Factors and Coping Strategies that Impact Children and Adolescents with Alopecia Areata: An Exploratory Factor Analysis




Wolf, Janice J.

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People are often curious, and concerned when encountering individuals who are losing or have lost all of their hair. While hair loss is mostly associated with individuals undergoing chemotherapy, alopecia areata (AA) also causes individuals to lose the hair on their scalp and elsewhere on the body. This loss can be particularly devastating to children and adolescents, and can affect their psychological well-being. This research proposed to explore the factors that impact children and adolescents with AA as well as the coping strategies they use. A mixed method research design was used to combine survey data with interview transcripts and field notes to capture a more detailed picture of AA and its effect on children and adolescents. The 56-question survey included nine demographic items, four independent variable items (age, gender, age of onset, duration of diagnosis) and 43 dependent variable items (28 assessing impact factors, 15 assessing coping strategies). The interview protocol included seven questions with field notes that helped to document observations indicating appearance, emotions, and body language. Two exploratory factor analyses revealed five impact factors and five types of coping strategies, which linked to both the literature overview and qualitative findings. The impact factors identified were: Confidence/Self-Esteem, Psychological Effects, Appearance/Acceptance, Socialization, and Communication. The coping strategies identified were: Physiological, Cover-up/Avoidance, Outside Support, Social Network, and Family Support. Female participants reported significantly greater difficulty adjusting and managing AA than did their male counterparts. No significant differences were present based on having AA for a short time or a long time. Younger participants expressed significantly lower psychological impacts than did mid-level or older participants. Participants with later onset of AA reported having a significantly more difficult time adjusting to their new appearance than those having earlier onset. The item offering the greatest frequency of response overall was the support of family and friends. The prompt, My family help support me received a 98% (agree/strongly agree) response. The least frequently cited response was to the question, I have had individual counseling for my AA at 22.4% (agree/strongly agree). The emergent themes from the qualitative analysis centered on the topics of: Acceptance, social issues, and coping. Providing education and awareness can help alleviate misconceptions about this condition.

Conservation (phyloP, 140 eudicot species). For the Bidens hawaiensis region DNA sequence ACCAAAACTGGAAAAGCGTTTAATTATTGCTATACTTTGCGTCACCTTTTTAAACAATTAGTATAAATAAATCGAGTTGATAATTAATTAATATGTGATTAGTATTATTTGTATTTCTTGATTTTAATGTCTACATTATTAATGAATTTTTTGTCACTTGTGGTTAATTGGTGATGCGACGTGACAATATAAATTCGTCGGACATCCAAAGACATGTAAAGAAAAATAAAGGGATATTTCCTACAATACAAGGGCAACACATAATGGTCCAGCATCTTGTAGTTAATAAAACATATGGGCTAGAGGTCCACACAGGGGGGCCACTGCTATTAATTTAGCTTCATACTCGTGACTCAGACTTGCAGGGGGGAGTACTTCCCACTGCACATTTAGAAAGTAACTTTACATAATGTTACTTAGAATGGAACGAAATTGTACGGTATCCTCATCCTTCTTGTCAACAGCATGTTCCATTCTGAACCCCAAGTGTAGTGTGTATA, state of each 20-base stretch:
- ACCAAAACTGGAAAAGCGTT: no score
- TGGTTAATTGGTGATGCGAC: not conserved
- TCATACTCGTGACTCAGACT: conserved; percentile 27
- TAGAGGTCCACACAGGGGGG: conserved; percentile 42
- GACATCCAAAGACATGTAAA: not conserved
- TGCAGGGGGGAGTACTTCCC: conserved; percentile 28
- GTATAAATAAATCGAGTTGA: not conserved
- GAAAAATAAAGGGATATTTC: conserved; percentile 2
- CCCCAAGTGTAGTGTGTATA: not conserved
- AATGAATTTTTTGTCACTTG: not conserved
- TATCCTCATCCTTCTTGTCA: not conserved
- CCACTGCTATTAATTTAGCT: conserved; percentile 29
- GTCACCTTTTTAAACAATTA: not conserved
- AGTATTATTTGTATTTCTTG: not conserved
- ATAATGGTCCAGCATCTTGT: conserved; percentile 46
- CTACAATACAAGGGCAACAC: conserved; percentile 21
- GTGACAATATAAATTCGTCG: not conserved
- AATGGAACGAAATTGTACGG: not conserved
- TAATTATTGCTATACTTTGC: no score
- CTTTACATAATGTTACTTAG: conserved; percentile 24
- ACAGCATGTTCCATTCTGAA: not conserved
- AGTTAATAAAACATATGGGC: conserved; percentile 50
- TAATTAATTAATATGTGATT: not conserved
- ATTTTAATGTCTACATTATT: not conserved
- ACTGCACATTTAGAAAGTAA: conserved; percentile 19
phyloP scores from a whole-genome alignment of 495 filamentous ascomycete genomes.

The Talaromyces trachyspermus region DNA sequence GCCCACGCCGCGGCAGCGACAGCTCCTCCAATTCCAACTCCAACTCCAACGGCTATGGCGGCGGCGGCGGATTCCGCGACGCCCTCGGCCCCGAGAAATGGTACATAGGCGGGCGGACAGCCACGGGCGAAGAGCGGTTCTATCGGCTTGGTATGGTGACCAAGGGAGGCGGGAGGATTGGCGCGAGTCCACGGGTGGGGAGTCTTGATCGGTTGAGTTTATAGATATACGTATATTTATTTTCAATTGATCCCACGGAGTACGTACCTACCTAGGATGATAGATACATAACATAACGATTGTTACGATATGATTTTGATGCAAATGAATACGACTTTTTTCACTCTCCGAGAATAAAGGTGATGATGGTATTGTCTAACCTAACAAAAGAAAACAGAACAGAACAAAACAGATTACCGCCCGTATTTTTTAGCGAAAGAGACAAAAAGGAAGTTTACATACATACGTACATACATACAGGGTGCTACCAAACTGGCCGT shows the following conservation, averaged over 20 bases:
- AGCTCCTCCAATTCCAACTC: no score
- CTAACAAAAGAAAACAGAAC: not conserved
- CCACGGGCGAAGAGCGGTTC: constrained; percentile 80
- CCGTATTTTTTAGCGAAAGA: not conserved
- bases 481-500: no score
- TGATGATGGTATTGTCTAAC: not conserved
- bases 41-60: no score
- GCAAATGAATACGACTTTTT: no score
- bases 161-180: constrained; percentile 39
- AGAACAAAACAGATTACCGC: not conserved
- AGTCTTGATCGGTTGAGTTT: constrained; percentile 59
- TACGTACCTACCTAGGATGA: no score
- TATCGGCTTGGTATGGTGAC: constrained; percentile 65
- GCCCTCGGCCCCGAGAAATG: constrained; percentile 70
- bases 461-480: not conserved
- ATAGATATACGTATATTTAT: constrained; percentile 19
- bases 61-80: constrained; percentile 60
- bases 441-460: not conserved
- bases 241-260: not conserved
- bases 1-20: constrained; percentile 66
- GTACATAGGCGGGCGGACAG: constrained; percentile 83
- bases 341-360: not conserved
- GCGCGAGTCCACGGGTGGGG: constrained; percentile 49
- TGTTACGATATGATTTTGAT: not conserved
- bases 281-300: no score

Education, Nursing, Special education, Alopecia Areata, Children and Adolescents, Coping Strategies, Exploratory Factor Analysis, Impact Factors